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Ryobi P208 vs P271 Drill/Driver: Which One’s Right for Your Needs?

Ryobi P208 vs P271 Drill/Driver

Ryobi P208 vs P271 Drill/Driver

Rating Image Product Details
The Winner
Ryobi P208 Ryobi P208
  • Versatile
  • Compatible with One+
  • LED lights to illuminate work areas
  • The Runner up
    Second place
    Ryobi P271 Ryobi P271
  • Compatible with Ryobi’s One+
  • Slightly more compact than the P271
  • Versatile in terms of motor speed
  • torque
  • Ryobi drill/drivers are the industry’s gold standard for many reasons, but their quality and the One+ battery system set them apart. And the Ryobi P208 and P271 are ahead of the class, even within their own family of products. However, there can only be one that is the best.

    Ryobi P208 has many charms. It is heavier than the P271, which means the user needs to add minimal additional force to drive screws or drill holes. That makes this a terrific choice for anyone using it regularly that prefers not to feel exhausted utilizing a tool that is supposed to help. And the LED spot near the clutch selector gives you the illumination you need in those darker workspaces.

    The Ryobi P271, on the other hand, is lighter and smaller in physical dimensions, which makes it more versatile when needed in tighter spaces and limits hand fatigue from carrying around a heavier drill/driver. Beyond that, these models are quite similar.

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    At A Glance


    • One+ compatible
    • LED light built-in
    • Well balanced
    • 2-speeds
    • 24-position clutch
    • MagTray
    • One+ compatible
    • Compact size
    • Well balanced
    • 2-speeds
    • 24-position clutch
    • MagTray

    Overview of the Ryobi P208

    Ryobi P208 One+ 18V Lithium Ion Drill

    While they are very similar in style and features, the P208 brings a little more to the table over its lighter, smaller counterpart. Anyone who has put together unassembled furniture or hung a shelf overhead knows that having a little more weight behind the screws or drill bits can make or break the entire experience.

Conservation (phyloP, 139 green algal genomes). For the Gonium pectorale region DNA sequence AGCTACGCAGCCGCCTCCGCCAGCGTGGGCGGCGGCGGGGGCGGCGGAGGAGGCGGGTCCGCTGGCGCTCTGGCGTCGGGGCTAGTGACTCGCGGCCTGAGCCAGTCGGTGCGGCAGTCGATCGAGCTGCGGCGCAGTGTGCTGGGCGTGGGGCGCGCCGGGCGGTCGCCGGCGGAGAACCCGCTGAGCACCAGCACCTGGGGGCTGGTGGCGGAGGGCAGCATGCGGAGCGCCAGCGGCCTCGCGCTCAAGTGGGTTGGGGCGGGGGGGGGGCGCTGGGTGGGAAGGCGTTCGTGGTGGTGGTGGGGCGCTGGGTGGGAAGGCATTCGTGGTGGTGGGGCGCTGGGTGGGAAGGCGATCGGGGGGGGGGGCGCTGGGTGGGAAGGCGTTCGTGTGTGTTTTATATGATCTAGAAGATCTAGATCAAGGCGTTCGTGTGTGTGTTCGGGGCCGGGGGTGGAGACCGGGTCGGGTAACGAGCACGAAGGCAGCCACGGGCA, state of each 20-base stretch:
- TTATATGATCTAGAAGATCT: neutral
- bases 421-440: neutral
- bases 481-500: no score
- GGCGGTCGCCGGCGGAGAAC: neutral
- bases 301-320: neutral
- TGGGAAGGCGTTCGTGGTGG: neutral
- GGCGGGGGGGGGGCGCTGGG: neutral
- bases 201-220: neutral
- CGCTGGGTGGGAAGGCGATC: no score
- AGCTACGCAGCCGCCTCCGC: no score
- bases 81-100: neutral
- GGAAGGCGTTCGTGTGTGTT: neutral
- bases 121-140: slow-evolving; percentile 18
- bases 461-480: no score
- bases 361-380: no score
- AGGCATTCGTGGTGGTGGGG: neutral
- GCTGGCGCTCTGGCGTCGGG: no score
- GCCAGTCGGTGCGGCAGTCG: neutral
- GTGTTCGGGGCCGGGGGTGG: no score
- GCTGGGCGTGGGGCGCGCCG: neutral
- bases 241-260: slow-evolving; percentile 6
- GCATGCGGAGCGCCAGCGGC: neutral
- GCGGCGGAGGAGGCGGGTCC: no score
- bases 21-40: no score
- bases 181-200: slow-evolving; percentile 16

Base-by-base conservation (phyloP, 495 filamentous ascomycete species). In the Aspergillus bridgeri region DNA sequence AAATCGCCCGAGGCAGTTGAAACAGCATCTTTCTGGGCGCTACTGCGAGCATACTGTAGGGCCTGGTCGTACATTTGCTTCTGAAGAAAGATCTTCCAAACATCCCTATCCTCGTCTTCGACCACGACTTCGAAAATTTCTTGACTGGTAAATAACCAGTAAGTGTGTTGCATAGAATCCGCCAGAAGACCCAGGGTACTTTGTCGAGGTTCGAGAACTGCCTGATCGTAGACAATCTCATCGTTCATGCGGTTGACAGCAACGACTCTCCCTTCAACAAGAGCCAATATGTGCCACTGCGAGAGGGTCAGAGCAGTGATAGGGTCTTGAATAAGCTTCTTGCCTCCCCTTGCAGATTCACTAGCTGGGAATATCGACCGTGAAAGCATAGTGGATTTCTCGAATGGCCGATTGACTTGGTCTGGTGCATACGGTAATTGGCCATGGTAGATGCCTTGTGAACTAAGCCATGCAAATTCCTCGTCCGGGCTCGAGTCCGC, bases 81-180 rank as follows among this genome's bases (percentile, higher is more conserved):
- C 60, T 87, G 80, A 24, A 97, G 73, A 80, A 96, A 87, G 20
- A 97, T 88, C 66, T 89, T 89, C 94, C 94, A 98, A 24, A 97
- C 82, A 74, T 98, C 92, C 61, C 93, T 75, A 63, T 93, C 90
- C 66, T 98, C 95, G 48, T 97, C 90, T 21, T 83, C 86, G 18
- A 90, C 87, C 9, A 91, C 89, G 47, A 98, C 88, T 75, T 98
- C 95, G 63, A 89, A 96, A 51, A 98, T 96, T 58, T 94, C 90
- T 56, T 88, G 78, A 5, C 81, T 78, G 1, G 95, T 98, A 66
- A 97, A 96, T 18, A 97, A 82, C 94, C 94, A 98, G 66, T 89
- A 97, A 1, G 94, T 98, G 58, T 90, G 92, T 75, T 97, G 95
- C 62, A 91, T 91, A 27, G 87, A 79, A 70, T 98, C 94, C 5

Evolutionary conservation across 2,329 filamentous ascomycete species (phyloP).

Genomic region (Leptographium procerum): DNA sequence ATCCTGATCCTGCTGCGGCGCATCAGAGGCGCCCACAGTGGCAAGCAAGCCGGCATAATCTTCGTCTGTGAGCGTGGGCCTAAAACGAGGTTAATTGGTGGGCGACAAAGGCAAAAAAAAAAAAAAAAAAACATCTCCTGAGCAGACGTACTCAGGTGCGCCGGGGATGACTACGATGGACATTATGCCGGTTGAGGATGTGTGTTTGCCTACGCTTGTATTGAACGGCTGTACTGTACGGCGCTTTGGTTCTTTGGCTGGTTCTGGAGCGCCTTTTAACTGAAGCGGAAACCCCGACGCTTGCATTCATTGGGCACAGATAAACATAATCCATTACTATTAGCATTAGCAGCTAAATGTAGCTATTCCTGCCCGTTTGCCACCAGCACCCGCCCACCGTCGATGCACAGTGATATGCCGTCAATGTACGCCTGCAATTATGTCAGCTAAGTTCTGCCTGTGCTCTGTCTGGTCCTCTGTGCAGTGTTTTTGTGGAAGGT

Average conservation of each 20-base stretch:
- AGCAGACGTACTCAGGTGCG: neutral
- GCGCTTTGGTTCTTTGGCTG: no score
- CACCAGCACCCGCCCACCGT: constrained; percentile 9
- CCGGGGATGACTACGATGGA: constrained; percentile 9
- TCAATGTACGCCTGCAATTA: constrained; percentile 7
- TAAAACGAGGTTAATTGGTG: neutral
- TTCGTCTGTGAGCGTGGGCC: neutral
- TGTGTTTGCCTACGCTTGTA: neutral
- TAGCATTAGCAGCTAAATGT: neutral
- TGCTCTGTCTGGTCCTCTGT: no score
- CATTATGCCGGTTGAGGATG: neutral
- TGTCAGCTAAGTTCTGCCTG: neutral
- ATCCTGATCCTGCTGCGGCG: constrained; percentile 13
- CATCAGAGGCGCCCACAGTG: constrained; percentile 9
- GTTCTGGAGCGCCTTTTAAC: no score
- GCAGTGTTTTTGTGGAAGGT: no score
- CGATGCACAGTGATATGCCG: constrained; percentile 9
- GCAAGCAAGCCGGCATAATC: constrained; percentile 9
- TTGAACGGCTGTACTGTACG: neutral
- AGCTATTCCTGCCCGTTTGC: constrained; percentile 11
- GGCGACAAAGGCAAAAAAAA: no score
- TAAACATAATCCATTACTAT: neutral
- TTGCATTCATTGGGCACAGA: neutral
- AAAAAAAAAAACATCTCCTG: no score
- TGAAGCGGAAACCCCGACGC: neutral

The weight is only an issue if you need to lug it around the job site for extended periods, but if you intend to use it here and there for household projects or some type of DIY project, hand fatigue will not be a concern. Even with the patented One+ 18V battery, the gun is still really well balanced, reducing the issue even further.

    It does, however, have one fantastic feature that makes it a win for the home team. Use in poorly lit areas is capable due to the LED light near the clutch mechanism that comes on every time you pull the trigger. Once you use it, you will never want to drill without it again.


    • LED light
    • One+ compatible
    • Powerful
    • Versatile
    • Larger and heavier than P271

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    Overview of the Ryobi P271

    Ryobi P271

    Make way for this little fellow. It isn’t that much smaller than the P208, but it is noticeably different in size when they are compared side by side. So, what does this mean for you?

    Lighter means minimal hand fatigue and less weight on your tool belt if carrying around a job site or up a ladder throughout the day. Smaller means it will fit into those tight areas, like between joists, and give you more leverage to put in tricky screws or drill awkward holes.

    But lighter and smaller have one flaw, and that is manpower. And by manpower, we mean the person using it will need to put their weight behind it in some situations, which is made even more complicated when engaging in compact drilling or screwing situations.


    • Lightweight
    • Compact
    • One+ compatible